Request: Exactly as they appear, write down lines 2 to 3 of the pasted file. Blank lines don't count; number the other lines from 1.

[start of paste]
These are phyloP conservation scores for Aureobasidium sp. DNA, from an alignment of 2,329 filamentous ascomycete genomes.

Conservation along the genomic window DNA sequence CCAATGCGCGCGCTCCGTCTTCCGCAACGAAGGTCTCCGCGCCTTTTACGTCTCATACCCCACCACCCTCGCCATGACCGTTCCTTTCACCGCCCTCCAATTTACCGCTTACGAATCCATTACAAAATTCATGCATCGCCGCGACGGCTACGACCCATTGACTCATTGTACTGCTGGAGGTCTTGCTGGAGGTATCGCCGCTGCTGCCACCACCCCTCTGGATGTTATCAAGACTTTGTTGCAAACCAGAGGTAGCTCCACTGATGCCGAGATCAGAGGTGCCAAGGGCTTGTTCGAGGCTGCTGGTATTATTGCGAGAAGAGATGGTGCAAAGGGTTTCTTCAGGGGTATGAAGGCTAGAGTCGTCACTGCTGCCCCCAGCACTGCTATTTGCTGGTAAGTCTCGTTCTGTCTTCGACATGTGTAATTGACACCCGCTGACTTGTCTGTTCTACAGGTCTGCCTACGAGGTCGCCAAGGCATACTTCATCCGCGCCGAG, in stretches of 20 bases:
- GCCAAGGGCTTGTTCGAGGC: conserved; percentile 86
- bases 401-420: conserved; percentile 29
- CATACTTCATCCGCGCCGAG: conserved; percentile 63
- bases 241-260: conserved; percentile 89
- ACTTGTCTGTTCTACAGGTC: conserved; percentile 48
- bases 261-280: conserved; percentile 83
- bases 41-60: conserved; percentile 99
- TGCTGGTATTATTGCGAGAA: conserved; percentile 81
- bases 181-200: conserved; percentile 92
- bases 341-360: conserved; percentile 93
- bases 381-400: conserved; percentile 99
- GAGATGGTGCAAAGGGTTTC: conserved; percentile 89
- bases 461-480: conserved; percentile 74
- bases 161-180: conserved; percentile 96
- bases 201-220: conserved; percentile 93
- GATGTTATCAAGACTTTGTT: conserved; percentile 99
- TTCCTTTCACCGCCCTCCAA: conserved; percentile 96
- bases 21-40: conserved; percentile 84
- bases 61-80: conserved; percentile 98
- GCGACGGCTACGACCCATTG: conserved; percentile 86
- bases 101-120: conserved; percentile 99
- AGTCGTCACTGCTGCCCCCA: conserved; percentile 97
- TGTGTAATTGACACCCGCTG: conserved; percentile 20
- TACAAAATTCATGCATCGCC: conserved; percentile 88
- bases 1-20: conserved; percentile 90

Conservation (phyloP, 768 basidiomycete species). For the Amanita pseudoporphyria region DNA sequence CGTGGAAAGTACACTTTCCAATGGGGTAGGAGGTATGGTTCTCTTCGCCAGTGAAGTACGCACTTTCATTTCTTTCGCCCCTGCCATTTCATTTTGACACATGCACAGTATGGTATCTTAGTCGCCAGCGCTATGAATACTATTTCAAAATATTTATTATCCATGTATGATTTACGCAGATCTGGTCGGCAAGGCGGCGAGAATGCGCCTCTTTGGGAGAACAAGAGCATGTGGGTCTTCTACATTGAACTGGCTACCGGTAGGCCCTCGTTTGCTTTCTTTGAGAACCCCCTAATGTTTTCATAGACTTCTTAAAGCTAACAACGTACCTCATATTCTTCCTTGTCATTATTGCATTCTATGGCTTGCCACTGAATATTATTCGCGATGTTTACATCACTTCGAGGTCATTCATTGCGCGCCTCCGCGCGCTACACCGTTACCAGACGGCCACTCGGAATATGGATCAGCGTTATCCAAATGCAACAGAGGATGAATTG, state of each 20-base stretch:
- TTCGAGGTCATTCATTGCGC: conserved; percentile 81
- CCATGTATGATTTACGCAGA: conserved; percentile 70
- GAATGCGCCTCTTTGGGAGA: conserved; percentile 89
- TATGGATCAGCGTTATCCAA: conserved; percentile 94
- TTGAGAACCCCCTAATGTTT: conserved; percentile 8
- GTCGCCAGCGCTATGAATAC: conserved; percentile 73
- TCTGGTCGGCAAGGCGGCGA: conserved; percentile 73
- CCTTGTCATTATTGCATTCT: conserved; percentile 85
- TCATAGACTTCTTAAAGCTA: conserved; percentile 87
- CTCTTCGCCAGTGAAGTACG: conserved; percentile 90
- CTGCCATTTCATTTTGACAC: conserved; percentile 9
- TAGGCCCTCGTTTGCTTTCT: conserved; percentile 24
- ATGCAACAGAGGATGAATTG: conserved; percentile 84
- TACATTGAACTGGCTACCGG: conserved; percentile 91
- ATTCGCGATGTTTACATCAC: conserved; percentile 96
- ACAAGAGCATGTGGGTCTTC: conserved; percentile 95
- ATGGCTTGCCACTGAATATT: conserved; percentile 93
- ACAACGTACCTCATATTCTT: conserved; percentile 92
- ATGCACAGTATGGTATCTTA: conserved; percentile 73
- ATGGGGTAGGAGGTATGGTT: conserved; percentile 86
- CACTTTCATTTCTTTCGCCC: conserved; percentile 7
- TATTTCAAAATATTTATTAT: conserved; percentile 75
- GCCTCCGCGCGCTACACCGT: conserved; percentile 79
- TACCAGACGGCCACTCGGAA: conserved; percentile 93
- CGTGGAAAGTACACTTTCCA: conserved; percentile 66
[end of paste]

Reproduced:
Conservation along the genomic window DNA sequence CCAATGCGCGCGCTCCGTCTTCCGCAACGAAGGTCTCCGCGCCTTTTACGTCTCATACCCCACCACCCTCGCCATGACCGTTCCTTTCACCGCCCTCCAATTTACCGCTTACGAATCCATTACAAAATTCATGCATCGCCGCGACGGCTACGACCCATTGACTCATTGTACTGCTGGAGGTCTTGCTGGAGGTATCGCCGCTGCTGCCACCACCCCTCTGGATGTTATCAAGACTTTGTTGCAAACCAGAGGTAGCTCCACTGATGCCGAGATCAGAGGTGCCAAGGGCTTGTTCGAGGCTGCTGGTATTATTGCGAGAAGAGATGGTGCAAAGGGTTTCTTCAGGGGTATGAAGGCTAGAGTCGTCACTGCTGCCCCCAGCACTGCTATTTGCTGGTAAGTCTCGTTCTGTCTTCGACATGTGTAATTGACACCCGCTGACTTGTCTGTTCTACAGGTCTGCCTACGAGGTCGCCAAGGCATACTTCATCCGCGCCGAG, in stretches of 20 bases:
- GCCAAGGGCTTGTTCGAGGC: conserved; percentile 86